Tech Dinosaur IBM Allegedly Had The Gall To Label Older Employees 'Dinobabies' And Mark Them For Extinction
When one thinks of International Business Machines Corporation, better known simply as IBM, they may call to mind such things as IBM's super computer, Watson. And in recent news, IBM announced a joint effort with tech giant Samsung that could produce a chip that allows a smartphone to last a week on a single charge. But it is something far less praiseworthy that has IBM in the headlines as of late.
Last Friday, the Federal District Court made public previously sealed documents that contained emails from IBM executives. The emails, contained in a partially redacted court filing, expose executives discussing how to force out older employees and disparaged them by calling them dinobabies who should be made an "extinct species". At the time of the emails, the IBM officials are said to have been in the company's "highest ranks," according to the filing.
Shannon Liss-Riordan, a lawyer for the plaintiff in the case, stated, "These filings reveal that top IBM executives were explicitly plotting with one another to oust older workers from IBM's work force in order to make room for millennial employees." Liss-Riordan represents hundreds of former IBM employees in similar claims.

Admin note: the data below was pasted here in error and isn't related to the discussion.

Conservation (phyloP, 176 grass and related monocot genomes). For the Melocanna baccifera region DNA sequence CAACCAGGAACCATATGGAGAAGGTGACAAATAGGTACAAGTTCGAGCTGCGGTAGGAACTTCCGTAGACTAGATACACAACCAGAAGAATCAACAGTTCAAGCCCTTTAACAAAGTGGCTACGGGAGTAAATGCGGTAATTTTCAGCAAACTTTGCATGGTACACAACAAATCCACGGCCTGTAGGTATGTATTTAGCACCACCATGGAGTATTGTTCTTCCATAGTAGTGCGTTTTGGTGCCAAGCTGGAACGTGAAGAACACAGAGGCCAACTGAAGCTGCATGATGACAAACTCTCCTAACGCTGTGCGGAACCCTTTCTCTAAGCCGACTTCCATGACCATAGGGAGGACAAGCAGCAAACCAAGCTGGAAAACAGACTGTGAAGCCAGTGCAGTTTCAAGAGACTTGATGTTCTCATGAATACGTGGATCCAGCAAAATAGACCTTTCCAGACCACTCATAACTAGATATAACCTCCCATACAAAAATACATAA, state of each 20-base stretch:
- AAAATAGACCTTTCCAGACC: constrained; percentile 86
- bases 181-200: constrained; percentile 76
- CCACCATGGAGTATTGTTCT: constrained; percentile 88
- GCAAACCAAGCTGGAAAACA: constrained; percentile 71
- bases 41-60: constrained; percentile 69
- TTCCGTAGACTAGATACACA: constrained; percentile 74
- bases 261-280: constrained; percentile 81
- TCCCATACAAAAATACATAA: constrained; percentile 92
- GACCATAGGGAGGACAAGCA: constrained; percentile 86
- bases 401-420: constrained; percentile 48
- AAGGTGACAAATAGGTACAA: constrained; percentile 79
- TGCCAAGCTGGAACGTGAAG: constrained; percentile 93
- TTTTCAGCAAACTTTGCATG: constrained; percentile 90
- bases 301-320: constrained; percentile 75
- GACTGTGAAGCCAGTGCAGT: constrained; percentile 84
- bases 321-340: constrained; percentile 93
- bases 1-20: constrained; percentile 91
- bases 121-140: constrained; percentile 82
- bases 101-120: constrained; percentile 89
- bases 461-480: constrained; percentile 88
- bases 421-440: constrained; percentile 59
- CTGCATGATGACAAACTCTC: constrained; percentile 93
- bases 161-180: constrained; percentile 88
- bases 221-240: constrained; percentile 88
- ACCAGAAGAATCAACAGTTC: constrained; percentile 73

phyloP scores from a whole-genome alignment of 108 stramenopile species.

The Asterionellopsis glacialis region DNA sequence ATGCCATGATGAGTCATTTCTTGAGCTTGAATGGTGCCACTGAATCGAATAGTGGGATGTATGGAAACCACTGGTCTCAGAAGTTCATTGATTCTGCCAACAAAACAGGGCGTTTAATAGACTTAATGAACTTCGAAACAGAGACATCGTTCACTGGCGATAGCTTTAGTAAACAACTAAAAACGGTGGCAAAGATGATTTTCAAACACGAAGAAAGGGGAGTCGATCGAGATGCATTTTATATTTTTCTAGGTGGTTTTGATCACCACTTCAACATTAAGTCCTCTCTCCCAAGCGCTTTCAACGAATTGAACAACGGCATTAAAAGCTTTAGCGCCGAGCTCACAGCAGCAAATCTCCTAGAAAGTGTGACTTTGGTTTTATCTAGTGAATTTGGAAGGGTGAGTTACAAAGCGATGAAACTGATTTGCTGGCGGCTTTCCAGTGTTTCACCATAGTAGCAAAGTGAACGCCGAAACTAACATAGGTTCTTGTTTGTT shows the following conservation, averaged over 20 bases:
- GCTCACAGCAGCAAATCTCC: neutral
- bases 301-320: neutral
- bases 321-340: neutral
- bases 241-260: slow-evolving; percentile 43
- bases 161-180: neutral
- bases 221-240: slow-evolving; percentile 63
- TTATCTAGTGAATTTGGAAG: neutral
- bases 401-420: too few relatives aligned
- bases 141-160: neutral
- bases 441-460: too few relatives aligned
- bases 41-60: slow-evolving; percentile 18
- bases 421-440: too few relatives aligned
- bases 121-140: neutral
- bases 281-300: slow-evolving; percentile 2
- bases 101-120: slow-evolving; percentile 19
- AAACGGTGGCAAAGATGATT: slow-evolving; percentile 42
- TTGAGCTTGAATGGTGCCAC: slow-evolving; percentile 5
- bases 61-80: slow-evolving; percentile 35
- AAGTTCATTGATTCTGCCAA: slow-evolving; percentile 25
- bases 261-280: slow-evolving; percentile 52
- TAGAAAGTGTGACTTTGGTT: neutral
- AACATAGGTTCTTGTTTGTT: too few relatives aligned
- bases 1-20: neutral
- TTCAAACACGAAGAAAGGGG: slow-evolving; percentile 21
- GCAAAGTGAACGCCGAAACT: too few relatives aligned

But an investigation by the Equal Employment Opportunity Commission found IBM's practices may not have been as innocent as Pratt and IBM want people to believe. The EEOC released a summary of its investigation that in part said, "top-down messaging from IBM's highest ranks directing managers to engage in an aggressive approach to significantly reduce the head count of older workers." The agency has not publicly released evidence supporting its claims as of yet.
Companies seeking to unload their older workers in exchange for younger employees is not anything new. Older workers tend to make more, and often are more savvy and experienced in negotiating raises. This often makes hiring younger workers more appealing, as companies try to find ways to lower costs to appease stockholders. But for IBM, it could also be a way to try and stay relevant in an ever increasingly competitive market space.